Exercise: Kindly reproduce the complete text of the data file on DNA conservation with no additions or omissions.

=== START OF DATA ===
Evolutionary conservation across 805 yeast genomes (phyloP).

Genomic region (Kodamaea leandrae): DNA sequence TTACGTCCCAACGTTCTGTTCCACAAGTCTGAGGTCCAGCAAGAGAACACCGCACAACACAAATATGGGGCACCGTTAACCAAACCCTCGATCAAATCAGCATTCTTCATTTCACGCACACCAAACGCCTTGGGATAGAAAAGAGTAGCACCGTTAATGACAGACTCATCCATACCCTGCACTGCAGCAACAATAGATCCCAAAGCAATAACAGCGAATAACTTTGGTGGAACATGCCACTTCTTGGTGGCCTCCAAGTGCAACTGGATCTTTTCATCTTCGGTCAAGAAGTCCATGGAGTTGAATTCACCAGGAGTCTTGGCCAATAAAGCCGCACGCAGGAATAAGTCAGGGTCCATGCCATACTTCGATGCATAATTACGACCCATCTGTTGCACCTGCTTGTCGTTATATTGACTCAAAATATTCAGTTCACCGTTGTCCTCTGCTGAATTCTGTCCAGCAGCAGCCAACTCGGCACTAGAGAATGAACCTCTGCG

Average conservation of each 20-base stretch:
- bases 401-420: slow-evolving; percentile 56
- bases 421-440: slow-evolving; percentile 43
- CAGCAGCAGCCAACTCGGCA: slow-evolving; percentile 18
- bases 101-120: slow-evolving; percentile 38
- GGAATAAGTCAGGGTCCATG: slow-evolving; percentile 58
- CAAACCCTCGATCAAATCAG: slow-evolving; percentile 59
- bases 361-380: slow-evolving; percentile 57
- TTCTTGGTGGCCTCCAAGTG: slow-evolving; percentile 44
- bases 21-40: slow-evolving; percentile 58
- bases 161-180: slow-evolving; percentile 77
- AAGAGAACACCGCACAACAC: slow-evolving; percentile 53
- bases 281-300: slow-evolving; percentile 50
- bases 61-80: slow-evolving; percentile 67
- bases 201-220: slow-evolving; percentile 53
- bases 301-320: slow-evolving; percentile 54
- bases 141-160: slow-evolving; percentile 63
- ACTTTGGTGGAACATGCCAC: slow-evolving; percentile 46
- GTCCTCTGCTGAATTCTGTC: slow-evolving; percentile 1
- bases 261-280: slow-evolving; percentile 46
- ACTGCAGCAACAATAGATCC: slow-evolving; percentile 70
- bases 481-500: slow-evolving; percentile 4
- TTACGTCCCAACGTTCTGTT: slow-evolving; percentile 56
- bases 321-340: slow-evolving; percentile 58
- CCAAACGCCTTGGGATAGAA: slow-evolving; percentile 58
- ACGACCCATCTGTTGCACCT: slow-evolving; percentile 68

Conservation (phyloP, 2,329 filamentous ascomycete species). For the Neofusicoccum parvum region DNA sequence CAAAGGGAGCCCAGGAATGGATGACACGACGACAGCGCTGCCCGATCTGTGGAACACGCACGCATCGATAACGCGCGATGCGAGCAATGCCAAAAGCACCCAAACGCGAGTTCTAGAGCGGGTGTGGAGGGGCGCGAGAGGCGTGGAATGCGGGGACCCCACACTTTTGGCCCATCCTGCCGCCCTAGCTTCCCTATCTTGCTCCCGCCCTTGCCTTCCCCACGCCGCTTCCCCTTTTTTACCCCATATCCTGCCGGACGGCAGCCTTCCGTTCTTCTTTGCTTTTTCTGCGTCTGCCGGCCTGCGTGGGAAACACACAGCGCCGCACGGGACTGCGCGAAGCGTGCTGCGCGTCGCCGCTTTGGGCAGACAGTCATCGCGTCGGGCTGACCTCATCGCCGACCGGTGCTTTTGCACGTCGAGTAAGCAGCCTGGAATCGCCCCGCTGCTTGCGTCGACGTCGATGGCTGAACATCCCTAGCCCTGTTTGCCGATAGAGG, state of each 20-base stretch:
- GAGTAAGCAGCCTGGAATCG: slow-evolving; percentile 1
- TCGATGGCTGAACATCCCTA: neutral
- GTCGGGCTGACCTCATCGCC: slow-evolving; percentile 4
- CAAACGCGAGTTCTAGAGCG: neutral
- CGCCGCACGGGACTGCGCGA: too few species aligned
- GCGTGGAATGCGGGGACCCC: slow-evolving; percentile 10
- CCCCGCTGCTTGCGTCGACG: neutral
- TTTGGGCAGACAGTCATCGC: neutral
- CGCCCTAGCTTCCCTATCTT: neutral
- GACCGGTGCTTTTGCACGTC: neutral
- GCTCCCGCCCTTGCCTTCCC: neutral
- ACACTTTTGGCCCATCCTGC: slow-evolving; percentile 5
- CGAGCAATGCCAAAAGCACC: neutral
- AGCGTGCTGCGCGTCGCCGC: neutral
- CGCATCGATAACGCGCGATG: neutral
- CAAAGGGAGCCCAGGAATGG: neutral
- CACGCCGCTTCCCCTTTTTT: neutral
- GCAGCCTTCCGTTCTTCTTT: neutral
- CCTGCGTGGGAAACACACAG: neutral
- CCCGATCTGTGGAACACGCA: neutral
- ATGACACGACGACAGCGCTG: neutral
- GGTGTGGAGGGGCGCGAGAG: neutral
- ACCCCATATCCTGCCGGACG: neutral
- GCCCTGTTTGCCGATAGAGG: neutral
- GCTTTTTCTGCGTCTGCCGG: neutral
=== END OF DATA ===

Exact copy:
Evolutionary conservation across 805 yeast genomes (phyloP).

Genomic region (Kodamaea leandrae): DNA sequence TTACGTCCCAACGTTCTGTTCCACAAGTCTGAGGTCCAGCAAGAGAACACCGCACAACACAAATATGGGGCACCGTTAACCAAACCCTCGATCAAATCAGCATTCTTCATTTCACGCACACCAAACGCCTTGGGATAGAAAAGAGTAGCACCGTTAATGACAGACTCATCCATACCCTGCACTGCAGCAACAATAGATCCCAAAGCAATAACAGCGAATAACTTTGGTGGAACATGCCACTTCTTGGTGGCCTCCAAGTGCAACTGGATCTTTTCATCTTCGGTCAAGAAGTCCATGGAGTTGAATTCACCAGGAGTCTTGGCCAATAAAGCCGCACGCAGGAATAAGTCAGGGTCCATGCCATACTTCGATGCATAATTACGACCCATCTGTTGCACCTGCTTGTCGTTATATTGACTCAAAATATTCAGTTCACCGTTGTCCTCTGCTGAATTCTGTCCAGCAGCAGCCAACTCGGCACTAGAGAATGAACCTCTGCG

Average conservation of each 20-base stretch:
- bases 401-420: slow-evolving; percentile 56
- bases 421-440: slow-evolving; percentile 43
- CAGCAGCAGCCAACTCGGCA: slow-evolving; percentile 18
- bases 101-120: slow-evolving; percentile 38
- GGAATAAGTCAGGGTCCATG: slow-evolving; percentile 58
- CAAACCCTCGATCAAATCAG: slow-evolving; percentile 59
- bases 361-380: slow-evolving; percentile 57
- TTCTTGGTGGCCTCCAAGTG: slow-evolving; percentile 44
- bases 21-40: slow-evolving; percentile 58
- bases 161-180: slow-evolving; percentile 77
- AAGAGAACACCGCACAACAC: slow-evolving; percentile 53
- bases 281-300: slow-evolving; percentile 50
- bases 61-80: slow-evolving; percentile 67
- bases 201-220: slow-evolving; percentile 53
- bases 301-320: slow-evolving; percentile 54
- bases 141-160: slow-evolving; percentile 63
- ACTTTGGTGGAACATGCCAC: slow-evolving; percentile 46
- GTCCTCTGCTGAATTCTGTC: slow-evolving; percentile 1
- bases 261-280: slow-evolving; percentile 46
- ACTGCAGCAACAATAGATCC: slow-evolving; percentile 70
- bases 481-500: slow-evolving; percentile 4
- TTACGTCCCAACGTTCTGTT: slow-evolving; percentile 56
- bases 321-340: slow-evolving; percentile 58
- CCAAACGCCTTGGGATAGAA: slow-evolving; percentile 58
- ACGACCCATCTGTTGCACCT: slow-evolving; percentile 68

Conservation (phyloP, 2,329 filamentous ascomycete species). For the Neofusicoccum parvum region DNA sequence CAAAGGGAGCCCAGGAATGGATGACACGACGACAGCGCTGCCCGATCTGTGGAACACGCACGCATCGATAACGCGCGATGCGAGCAATGCCAAAAGCACCCAAACGCGAGTTCTAGAGCGGGTGTGGAGGGGCGCGAGAGGCGTGGAATGCGGGGACCCCACACTTTTGGCCCATCCTGCCGCCCTAGCTTCCCTATCTTGCTCCCGCCCTTGCCTTCCCCACGCCGCTTCCCCTTTTTTACCCCATATCCTGCCGGACGGCAGCCTTCCGTTCTTCTTTGCTTTTTCTGCGTCTGCCGGCCTGCGTGGGAAACACACAGCGCCGCACGGGACTGCGCGAAGCGTGCTGCGCGTCGCCGCTTTGGGCAGACAGTCATCGCGTCGGGCTGACCTCATCGCCGACCGGTGCTTTTGCACGTCGAGTAAGCAGCCTGGAATCGCCCCGCTGCTTGCGTCGACGTCGATGGCTGAACATCCCTAGCCCTGTTTGCCGATAGAGG, state of each 20-base stretch:
- GAGTAAGCAGCCTGGAATCG: slow-evolving; percentile 1
- TCGATGGCTGAACATCCCTA: neutral
- GTCGGGCTGACCTCATCGCC: slow-evolving; percentile 4
- CAAACGCGAGTTCTAGAGCG: neutral
- CGCCGCACGGGACTGCGCGA: too few species aligned
- GCGTGGAATGCGGGGACCCC: slow-evolving; percentile 10
- CCCCGCTGCTTGCGTCGACG: neutral
- TTTGGGCAGACAGTCATCGC: neutral
- CGCCCTAGCTTCCCTATCTT: neutral
- GACCGGTGCTTTTGCACGTC: neutral
- GCTCCCGCCCTTGCCTTCCC: neutral
- ACACTTTTGGCCCATCCTGC: slow-evolving; percentile 5
- CGAGCAATGCCAAAAGCACC: neutral
- AGCGTGCTGCGCGTCGCCGC: neutral
- CGCATCGATAACGCGCGATG: neutral
- CAAAGGGAGCCCAGGAATGG: neutral
- CACGCCGCTTCCCCTTTTTT: neutral
- GCAGCCTTCCGTTCTTCTTT: neutral
- CCTGCGTGGGAAACACACAG: neutral
- CCCGATCTGTGGAACACGCA: neutral
- ATGACACGACGACAGCGCTG: neutral
- GGTGTGGAGGGGCGCGAGAG: neutral
- ACCCCATATCCTGCCGGACG: neutral
- GCCCTGTTTGCCGATAGAGG: neutral
- GCTTTTTCTGCGTCTGCCGG: neutral